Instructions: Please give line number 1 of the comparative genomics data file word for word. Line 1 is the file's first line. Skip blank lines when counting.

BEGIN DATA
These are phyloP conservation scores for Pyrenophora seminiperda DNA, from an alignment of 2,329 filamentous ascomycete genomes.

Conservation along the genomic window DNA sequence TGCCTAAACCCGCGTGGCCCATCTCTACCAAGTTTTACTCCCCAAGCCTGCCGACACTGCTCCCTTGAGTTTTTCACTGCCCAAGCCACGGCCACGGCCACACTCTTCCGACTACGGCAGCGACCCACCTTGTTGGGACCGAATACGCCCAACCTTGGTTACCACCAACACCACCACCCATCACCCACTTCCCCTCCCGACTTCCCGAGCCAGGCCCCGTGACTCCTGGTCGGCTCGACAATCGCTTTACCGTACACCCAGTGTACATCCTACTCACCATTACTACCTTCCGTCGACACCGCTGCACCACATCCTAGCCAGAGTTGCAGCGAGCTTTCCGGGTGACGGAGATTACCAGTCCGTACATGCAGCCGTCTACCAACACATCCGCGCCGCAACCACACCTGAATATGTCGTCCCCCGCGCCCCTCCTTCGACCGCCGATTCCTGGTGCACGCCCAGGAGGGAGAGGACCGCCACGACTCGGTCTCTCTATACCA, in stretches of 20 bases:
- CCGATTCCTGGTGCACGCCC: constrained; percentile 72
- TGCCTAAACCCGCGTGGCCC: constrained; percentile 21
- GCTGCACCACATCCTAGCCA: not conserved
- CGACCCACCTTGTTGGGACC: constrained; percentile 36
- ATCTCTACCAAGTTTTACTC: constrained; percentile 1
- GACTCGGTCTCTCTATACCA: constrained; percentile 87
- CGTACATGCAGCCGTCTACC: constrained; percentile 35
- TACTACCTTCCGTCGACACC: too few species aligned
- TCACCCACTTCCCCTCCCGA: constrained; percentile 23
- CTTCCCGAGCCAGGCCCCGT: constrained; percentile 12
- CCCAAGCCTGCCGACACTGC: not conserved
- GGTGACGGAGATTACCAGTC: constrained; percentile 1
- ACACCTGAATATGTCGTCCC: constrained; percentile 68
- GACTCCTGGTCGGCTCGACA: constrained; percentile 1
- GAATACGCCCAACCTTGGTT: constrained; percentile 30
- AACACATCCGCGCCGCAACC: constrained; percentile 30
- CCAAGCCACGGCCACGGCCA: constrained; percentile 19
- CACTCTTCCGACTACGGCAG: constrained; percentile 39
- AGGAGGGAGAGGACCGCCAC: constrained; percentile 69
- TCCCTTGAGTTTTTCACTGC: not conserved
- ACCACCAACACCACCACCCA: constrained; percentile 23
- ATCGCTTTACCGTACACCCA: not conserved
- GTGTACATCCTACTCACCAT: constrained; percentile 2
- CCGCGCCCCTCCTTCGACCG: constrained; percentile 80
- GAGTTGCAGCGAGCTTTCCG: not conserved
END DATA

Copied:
These are phyloP conservation scores for Pyrenophora seminiperda DNA, from an alignment of 2,329 filamentous ascomycete genomes.